The WD-40 Hack That May Kill Prickly Weeds In Your Yard

Weeds in your yard or garden are aggravating enough, but when they're the prickly kind, they're even worse. With a typical weed, you might reach down and pluck it out by its roots when you're walking by, but the weeds that arm themselves with barbs and pinchers don't make that scenario a very comfortable option. Nonetheless, the spiny weeds must go, and WD-40, a chemical found in many households, may offer a hack to help with your prickly problem.

First of all, you might find yourself wondering just what WD-40 is. When it comes to your home environment, especially if you might be putting the substance around your garden and thus near anything you could consume, it's wise to be fully aware of what's in the container. In the case of WD-40, extreme care is warranted; the product is derived from petroleum and is designed to be a lubricant that, while it has many great uses (the company maintains a list of over 2,000), officially speaking, weed assassination is not one of them.

But if you're desperate or you've been working on your lawn mower and the can of WD-40 is handy, you might want to give this hack a try to kill the prickly weeds that are plaguing you and propagating throughout your pristine acreage.

Prickly weeds are particularly pesky to kill

In your quest to rid your yard or garden of weeds, you may need, at times, to use some extra firepower (but not literally, please!). Many prickly weeds, like Canada thistle (Cirsium arvense), which possesses a strong deep tap root that also grows horizontally, are notoriously challenging to eradicate.

At the same time, you might have been trying to avoid store-bought weed killers, whether because you wanted to be organic or because of the abundance of chemicals they list, or because they're costly. Or perhaps you've tried Epsom salts mixed with vinegar and dish soap, a DIY method that works, especially on sunny days, but needs to be applied carefully because it will kill whatever vegetation it touches.

Another option is WD-40, a hack that works much the same way as the Epsom salts-vinegar-dish soap solution. As a water displacement compound, one way that WD-40 kills prickly weeds and other plants is by preventing water from entering them, which will eventually kill them. So as with the Epsom salts-vinegar-dish soap weed-killer route, you need to be careful of what else is growing in your yard or garden when applying WD-40.

If you want to be sure to keep the WD-40 on the offensive weed and not on your grass or other plants, create a collar or barrier of some sort that can surround the weed, like in this video. A piece of cardboard cut to a size that extends slightly beyond the circumference of the weed will provide protection for adjacent shrubs or grasses. Spray the plant on a day that isn't very windy for best results.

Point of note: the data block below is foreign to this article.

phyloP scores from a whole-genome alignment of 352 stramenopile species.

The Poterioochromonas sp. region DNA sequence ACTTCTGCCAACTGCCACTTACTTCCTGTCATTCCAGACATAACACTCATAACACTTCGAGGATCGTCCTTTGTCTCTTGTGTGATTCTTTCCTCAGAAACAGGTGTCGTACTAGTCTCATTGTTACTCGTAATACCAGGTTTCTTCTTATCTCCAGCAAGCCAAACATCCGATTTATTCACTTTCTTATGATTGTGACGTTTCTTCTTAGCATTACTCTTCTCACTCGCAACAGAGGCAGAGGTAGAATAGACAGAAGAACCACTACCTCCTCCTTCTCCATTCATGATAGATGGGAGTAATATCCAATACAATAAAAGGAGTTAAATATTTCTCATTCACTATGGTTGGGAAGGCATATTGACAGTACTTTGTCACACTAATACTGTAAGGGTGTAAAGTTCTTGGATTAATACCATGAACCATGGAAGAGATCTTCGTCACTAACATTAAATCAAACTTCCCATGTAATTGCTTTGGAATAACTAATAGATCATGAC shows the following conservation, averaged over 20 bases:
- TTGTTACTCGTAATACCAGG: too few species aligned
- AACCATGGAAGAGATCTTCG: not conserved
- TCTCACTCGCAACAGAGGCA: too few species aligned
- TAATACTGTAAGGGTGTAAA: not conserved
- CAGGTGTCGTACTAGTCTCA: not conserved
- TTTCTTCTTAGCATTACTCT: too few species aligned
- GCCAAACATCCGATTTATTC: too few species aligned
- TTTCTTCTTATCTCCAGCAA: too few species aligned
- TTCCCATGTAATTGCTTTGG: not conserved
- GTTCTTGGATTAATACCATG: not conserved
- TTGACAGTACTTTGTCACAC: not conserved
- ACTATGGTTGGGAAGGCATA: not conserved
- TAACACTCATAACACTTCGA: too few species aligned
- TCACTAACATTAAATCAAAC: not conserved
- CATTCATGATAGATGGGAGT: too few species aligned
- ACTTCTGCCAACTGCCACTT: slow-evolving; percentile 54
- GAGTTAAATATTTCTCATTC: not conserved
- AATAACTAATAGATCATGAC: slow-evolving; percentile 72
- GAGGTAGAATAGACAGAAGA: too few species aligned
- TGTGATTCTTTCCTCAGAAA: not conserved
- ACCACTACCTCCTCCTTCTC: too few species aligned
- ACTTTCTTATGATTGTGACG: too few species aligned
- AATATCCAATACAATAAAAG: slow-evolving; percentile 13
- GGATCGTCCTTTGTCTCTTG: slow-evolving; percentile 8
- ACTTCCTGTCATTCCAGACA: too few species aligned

Better ways to use WD-40 in your yard and garden

As an all-purpose lubricant, rust preventative, and moisture repellent, the original WD-40 formula has many uses for your yard and garden that go far beyond the hack of killing prickly weeds by saturating them with the substance. Its well-known properties have been tried and true since it came on the market in 1958 after first having been developed for use by the United States aerospace industry.

Metal garden tools of all kinds can benefit from the anti-corrosive and rust-prevention properties of WD-40. In addition to cleaning tools, such as hoes, rakes, or lawn mower blades with the substance, a little of it can be added to a bucket of sand in which you can store your garden trowels, spades, weeders, and other hand tools.

A quick spray of WD-40 keeps the things that are supposed to move around your yard or garden moving smoothly and quietly, whether it's a porch swing, a gate, or the wheels on your grill. That same lubricating quality is equally helpful in getting things moving when you need to remove them, such as old screws and bolts when making repairs.

And it's good to remember that the "WD" stands for "water displacement." Whether it's water displacement or some other reason, the company claims that the No. 1 most unusual use for its product is spraying lawn mower blades, which keeps the blades sharper and prevents grass from sticking to them.